"A child's learning is the function more of the characteristics of his classmates than those of the teacher." James Coleman, 1972

Monday, August 22, 2011

Knoxville Parent Vows to Fight Use of State Test Scores to Determine Student Grades and Placements

Looks like Jim McIntyre has started something he might not be able to finish!   From a Knoxville parent:
            Grades are important. I impress it upon my kids, but I don’t allow it to define them. Unfortunately, this is what the school is doing; in the state of TN, our children are being severely limited by a simple standardized test. Let me explain:
            I have a 7th grader who has always achieved academically. She was placed in the gifted programs in elementary school and proceeded into honors classes when she moved into the middle school last year. She’s a strong A/B student without really even applying herself, as is the case with many kids. This year, however, she has not been allowed to continue in the honors program based solely on last year’s TCAP scores.
            After numerous phone calls and lengthy holds, I was apprised that not only was her class placement determined by this one score, but that these TCAP scores will figure into the grades of all TN students beginning this year. After a call to Nashville, I was told that the state set the grade percentage limit between 15% and 25%; the counties are able to choose any number in between. I also questioned the practice of using the TCAP to determine class placement and hypothetically inquired as to whether a child could be pulled from an honors class and placed into a regular class, or if a remedial student would be moved from her class into a regular class based solely on a single test score. I was told that they were not aware of this happening, but that each county can interpret the scores and use them at their discretion.
            As a parent, I don’t hold much stock in these types of tests to paint an accurate picture about any child, her aptitude, or even her knowledge, except in a purely superficial standardized test kind of way. BUT, when my child is being pulled from an honors class, despite the fact that she’s already passed the class with A’s and B’s, and is being forced to RE-DO an entire year of math because she didn’t score high enough on a standardized test, I’m going to fight it! This is the epitome of dumbing down education and teaching to the test. Although this fight began with me challenging my own child’s class placement, the repercussions of this decision are far-reaching. I’m not only going to fight for my children, I’m taking up this cause for every child in the state.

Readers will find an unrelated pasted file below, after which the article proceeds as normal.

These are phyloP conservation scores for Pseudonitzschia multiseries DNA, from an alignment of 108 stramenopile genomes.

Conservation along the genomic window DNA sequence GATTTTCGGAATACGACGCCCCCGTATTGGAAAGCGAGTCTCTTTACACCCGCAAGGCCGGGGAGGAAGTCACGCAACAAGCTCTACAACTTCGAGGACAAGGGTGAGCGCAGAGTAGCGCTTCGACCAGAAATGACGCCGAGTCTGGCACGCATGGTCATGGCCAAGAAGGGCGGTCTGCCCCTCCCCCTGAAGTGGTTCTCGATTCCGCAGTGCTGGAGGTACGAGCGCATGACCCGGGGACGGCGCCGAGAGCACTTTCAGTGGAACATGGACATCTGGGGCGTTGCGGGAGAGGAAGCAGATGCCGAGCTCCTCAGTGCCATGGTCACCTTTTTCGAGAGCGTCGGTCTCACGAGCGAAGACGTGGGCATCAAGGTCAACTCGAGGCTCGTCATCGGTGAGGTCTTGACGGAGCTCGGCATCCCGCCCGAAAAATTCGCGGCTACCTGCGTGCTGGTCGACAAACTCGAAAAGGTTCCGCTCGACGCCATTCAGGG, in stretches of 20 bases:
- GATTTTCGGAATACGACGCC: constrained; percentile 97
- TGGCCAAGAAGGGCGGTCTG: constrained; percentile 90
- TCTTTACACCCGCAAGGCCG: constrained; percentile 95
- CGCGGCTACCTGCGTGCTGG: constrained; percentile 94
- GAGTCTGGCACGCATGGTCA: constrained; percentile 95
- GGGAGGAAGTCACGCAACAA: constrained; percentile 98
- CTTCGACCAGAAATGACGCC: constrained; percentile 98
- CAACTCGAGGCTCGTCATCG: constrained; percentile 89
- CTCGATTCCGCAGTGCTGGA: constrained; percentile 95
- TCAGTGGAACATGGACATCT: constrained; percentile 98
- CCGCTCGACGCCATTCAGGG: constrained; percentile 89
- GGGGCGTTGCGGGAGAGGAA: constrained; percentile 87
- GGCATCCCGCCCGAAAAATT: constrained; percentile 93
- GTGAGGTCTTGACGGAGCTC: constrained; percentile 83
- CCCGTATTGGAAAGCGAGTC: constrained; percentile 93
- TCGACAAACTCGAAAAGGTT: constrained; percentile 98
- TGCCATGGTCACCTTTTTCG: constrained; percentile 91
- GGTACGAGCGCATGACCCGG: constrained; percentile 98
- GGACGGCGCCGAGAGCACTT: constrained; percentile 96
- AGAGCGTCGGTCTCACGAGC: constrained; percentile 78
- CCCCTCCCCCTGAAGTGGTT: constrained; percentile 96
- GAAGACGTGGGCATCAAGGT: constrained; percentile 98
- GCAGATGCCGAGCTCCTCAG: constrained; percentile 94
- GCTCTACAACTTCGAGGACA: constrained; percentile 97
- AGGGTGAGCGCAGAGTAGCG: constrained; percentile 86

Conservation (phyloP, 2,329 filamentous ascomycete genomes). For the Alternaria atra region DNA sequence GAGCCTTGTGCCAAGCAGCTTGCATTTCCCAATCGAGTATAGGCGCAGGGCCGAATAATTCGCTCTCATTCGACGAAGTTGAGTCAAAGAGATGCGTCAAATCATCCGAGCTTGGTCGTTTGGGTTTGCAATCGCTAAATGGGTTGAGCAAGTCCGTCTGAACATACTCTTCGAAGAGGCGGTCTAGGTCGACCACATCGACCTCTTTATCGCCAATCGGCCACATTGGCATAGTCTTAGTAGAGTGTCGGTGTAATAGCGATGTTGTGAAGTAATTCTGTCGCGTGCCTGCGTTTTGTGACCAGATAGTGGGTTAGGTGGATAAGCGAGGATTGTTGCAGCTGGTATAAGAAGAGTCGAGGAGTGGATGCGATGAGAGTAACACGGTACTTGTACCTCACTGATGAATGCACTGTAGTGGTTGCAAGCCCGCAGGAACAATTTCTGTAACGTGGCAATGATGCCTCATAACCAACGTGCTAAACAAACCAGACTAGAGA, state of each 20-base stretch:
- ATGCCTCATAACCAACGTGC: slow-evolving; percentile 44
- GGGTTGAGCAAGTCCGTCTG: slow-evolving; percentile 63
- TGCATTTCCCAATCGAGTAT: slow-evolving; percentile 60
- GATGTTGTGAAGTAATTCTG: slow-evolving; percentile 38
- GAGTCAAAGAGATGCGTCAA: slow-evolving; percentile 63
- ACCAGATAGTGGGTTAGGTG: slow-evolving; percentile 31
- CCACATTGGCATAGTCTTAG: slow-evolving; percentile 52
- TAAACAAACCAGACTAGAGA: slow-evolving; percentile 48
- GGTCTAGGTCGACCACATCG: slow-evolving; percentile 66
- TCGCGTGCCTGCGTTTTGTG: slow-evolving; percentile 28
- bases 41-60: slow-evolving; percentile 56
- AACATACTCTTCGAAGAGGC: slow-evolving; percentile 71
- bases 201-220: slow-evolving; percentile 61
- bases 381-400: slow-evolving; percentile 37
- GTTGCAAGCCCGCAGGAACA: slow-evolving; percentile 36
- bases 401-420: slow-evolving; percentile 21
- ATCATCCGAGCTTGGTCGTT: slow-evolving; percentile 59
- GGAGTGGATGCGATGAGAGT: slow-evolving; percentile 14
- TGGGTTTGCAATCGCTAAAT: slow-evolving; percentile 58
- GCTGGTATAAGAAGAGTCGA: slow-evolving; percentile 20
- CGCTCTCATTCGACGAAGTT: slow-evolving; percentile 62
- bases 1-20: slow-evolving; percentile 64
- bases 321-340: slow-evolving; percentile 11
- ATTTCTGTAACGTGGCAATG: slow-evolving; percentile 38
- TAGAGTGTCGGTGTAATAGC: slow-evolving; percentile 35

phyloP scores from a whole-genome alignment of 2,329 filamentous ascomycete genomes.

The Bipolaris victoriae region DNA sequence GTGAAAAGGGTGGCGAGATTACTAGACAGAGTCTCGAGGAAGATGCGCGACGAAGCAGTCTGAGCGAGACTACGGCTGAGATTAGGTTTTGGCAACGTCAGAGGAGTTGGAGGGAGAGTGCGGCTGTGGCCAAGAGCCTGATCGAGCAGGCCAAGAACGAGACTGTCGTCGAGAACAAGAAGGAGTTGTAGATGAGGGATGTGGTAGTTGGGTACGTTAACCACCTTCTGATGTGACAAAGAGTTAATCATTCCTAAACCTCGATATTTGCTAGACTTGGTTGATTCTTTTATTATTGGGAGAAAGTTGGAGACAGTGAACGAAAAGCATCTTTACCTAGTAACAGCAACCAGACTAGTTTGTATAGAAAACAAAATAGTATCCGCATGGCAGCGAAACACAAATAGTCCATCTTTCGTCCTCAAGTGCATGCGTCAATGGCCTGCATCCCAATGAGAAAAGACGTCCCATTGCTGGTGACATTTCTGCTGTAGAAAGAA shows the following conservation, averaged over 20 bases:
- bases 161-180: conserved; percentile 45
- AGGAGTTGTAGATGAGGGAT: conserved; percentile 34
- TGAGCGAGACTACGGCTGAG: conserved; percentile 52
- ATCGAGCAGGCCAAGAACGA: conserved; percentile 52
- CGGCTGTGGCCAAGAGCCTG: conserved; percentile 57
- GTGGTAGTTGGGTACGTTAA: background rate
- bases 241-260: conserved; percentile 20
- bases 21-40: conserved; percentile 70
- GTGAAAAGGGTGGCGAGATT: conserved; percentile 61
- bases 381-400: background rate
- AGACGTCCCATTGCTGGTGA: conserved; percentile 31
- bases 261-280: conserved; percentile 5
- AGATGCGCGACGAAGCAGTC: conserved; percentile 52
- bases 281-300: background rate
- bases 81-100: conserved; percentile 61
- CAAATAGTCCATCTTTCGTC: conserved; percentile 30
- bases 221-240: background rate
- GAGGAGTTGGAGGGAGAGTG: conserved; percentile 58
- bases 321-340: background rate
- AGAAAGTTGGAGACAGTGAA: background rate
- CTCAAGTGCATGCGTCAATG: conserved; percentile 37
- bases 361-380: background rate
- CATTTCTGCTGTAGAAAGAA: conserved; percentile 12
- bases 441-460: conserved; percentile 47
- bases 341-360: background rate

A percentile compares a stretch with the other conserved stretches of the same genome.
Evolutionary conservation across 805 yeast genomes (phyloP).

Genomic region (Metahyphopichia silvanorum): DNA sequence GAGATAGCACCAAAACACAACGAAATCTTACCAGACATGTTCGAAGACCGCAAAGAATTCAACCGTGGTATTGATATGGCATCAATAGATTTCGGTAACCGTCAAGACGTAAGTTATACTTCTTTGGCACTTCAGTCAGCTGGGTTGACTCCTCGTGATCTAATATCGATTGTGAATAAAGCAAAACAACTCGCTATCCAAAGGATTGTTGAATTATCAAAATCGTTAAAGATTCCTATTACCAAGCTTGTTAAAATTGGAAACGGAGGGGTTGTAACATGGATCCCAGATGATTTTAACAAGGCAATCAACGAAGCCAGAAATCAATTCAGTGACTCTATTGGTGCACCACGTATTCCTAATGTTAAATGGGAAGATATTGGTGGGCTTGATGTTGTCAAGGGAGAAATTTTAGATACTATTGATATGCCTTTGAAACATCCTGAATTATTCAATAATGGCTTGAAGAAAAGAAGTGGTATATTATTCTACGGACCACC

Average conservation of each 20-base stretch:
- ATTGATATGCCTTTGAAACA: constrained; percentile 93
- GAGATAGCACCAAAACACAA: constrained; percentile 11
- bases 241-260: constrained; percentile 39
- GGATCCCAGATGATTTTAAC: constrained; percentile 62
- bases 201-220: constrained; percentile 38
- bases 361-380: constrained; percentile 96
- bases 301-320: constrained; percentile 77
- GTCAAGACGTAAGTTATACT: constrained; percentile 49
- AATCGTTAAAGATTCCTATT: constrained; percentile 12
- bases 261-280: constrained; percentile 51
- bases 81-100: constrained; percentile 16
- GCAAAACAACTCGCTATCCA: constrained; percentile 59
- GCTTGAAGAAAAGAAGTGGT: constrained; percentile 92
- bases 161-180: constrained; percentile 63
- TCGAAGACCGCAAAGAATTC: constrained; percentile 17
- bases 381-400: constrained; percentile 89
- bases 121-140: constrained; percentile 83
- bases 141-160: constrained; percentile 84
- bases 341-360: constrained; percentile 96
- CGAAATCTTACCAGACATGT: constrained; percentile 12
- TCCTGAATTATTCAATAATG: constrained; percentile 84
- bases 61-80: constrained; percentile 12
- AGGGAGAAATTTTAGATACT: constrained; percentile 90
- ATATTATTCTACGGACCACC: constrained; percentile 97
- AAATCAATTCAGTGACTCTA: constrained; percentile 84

Throughout the entire state there are kids who are going to be hurt by this policy change. As much as they tout that this test is fair and equal to every student, what they fail to recognize is that all students are not equal. My child and many others have already been directly impacted. Those most harshly affected will be kids who are already socioeconomically disadvantaged. In addition to the student population, policy changes like these can have a direct impact on the community. There are non-profit organizations whose successful operations depend on grants based on student achievement. If the inclusion of the TCAP scores in the second semester grades makes it seem as though grades have gone down, it will appear that last year’s grant was ineffective and shouldn’t be renewed.
            Most parents try to raise children in a positive, supportive environment. Why is it that we practice this in our own homes yet we allow our schools to do things with which we completely disagree in practice and principle? Using a negative reinforcer like pulling a child from a class in which they were completely capable, or adding a standardized test as a portion of a grade, will not be successful in motivating a child to do well. A study printed in the International Journal of Academic Research entitled Use of Reinforcement Practices in the Educational Institutions and its Impact on Student Motivations concludes: “Negative reinforcers affect the student’s motivation for [a] short time. If... used frequently students become habitual and sermon proof. Hence... a balance between positive and negative reinforcers transform students into intrinsically motivated [individuals]. In this way they ultimately become lifelong learners.”  I want all of our children to enjoy school and thirst to learn. Policy changes like the one passed in TN for the 2011-2012 school year will only dampen attitudes toward school in general. We should not be training students to do well on this test to better overall state TCAP scores, but instead teaching our children the importance of education and instilling the foundation of intrinsic learning.
 Kari Hancock

1 comment:

  1. Anonymous4:52 PM

    Evidently, this issue did not get resolved. It happened to my child this school year, as well. One test can and set the limit for your child's education. Sad, but true.